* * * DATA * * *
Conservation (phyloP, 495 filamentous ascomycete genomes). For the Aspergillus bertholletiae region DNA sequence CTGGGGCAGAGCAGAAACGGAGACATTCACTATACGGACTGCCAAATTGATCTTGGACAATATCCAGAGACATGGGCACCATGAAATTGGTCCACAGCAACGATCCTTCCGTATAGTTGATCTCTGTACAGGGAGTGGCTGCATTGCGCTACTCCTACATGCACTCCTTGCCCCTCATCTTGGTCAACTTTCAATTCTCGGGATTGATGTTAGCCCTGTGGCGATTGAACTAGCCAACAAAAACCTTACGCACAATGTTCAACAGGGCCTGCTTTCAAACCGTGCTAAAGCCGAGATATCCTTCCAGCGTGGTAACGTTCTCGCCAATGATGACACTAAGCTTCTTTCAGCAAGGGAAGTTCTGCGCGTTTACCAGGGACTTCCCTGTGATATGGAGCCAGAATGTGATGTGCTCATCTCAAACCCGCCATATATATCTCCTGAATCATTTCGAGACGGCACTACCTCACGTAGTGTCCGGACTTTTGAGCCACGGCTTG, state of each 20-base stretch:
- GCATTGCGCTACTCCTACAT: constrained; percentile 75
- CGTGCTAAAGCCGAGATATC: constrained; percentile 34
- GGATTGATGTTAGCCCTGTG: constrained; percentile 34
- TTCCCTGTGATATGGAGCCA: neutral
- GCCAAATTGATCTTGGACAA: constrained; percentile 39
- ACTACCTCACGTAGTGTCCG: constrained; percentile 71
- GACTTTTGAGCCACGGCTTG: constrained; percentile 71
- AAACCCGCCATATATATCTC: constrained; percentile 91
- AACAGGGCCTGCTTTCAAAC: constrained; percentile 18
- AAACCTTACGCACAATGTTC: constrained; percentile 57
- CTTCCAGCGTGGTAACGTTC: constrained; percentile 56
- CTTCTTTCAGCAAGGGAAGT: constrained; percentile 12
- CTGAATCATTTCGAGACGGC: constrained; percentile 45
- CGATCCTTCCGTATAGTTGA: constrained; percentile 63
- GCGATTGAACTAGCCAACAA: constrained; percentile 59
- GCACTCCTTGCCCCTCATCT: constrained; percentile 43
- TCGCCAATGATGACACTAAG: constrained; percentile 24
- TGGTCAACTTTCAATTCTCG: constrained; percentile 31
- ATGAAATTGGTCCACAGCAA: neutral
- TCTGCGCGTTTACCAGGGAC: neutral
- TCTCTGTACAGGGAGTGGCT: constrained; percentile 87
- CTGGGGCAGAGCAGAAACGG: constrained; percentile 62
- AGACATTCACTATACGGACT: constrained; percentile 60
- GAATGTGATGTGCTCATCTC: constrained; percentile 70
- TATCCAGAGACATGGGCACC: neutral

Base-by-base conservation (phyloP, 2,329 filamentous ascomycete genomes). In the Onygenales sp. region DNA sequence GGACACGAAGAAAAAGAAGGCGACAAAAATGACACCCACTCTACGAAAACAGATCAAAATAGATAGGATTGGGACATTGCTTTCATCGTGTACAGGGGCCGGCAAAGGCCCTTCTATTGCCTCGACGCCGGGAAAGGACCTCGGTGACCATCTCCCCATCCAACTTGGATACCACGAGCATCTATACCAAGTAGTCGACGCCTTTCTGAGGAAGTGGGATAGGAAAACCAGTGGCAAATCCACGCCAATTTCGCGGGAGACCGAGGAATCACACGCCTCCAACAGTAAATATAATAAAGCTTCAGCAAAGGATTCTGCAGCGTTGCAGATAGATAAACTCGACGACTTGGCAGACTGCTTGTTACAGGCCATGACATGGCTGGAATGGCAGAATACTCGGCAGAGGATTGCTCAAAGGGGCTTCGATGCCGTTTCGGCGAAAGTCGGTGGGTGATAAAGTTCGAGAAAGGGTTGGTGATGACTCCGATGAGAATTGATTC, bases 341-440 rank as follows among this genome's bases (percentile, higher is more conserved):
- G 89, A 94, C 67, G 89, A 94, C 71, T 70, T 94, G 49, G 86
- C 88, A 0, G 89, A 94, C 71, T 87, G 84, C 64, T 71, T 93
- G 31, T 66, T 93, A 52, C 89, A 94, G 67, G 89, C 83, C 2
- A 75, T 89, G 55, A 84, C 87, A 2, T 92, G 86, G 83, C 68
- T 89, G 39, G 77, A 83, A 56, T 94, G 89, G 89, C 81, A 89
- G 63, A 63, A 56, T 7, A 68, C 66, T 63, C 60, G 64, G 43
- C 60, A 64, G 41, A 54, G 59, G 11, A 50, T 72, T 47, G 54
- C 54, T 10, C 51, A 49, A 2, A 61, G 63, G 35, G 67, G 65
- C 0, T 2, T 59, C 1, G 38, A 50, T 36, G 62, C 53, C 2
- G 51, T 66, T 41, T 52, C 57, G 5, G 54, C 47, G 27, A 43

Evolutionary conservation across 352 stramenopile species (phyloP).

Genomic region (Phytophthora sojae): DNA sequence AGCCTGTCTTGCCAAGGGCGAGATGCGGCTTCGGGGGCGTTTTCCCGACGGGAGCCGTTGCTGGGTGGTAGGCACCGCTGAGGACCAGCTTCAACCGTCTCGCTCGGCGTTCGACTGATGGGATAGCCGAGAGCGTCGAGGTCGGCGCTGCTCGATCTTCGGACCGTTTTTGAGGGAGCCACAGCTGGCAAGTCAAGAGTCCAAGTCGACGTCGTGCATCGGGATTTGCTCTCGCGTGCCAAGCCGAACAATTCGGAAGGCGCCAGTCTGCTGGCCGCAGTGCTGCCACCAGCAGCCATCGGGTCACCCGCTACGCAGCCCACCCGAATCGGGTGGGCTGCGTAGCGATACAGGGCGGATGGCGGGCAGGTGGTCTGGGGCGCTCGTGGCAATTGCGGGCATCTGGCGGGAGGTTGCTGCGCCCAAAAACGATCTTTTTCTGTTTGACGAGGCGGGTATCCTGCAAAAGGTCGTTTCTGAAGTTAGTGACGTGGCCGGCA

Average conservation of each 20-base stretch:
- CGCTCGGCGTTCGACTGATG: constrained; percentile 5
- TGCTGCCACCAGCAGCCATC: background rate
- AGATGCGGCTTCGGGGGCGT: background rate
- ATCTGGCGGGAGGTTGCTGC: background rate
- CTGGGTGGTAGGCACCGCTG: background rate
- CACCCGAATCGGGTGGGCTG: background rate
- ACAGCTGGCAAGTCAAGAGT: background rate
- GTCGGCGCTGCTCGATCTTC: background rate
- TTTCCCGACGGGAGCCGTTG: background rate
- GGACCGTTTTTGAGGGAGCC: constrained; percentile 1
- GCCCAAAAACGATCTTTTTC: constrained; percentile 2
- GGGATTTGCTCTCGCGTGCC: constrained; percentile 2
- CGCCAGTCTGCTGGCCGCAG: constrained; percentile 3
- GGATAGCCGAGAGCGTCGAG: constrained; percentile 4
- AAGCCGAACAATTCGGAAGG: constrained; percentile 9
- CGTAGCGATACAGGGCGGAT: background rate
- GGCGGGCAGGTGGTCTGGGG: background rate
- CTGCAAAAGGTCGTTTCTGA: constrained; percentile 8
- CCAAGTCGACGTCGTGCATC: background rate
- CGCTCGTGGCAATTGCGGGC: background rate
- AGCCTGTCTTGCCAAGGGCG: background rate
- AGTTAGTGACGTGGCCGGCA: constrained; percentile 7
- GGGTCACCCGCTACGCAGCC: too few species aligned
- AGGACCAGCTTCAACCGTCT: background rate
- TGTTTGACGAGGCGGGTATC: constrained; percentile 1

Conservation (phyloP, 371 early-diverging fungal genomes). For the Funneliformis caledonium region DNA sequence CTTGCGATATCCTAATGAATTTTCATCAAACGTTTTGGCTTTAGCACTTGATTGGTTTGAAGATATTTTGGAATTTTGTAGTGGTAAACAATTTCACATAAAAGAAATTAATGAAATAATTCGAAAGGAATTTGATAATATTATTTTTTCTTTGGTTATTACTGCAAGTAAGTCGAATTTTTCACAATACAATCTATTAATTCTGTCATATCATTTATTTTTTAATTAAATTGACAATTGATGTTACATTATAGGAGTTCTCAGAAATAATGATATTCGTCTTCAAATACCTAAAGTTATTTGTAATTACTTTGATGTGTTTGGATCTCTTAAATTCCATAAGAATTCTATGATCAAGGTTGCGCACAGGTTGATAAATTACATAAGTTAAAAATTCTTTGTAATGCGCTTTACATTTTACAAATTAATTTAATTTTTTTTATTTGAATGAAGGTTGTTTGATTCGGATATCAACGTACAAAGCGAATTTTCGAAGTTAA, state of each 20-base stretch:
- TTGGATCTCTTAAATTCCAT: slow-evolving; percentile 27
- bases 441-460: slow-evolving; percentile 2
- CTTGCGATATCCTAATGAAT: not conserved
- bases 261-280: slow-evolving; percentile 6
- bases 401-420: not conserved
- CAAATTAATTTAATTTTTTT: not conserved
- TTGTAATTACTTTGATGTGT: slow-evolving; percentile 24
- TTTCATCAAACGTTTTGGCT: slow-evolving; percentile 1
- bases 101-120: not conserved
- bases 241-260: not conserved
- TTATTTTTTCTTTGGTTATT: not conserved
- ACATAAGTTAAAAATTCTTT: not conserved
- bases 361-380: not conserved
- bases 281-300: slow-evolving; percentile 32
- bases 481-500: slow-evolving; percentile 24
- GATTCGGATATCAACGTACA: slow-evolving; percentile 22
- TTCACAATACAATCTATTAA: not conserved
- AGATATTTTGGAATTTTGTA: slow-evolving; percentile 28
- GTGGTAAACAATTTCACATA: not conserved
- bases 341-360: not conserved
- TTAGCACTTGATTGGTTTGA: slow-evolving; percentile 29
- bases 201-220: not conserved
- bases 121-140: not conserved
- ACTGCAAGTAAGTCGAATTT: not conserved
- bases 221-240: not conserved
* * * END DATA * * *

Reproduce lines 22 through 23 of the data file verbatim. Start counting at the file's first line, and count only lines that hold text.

- TCTCTGTACAGGGAGTGGCT: constrained; percentile 87
- CTGGGGCAGAGCAGAAACGG: constrained; percentile 62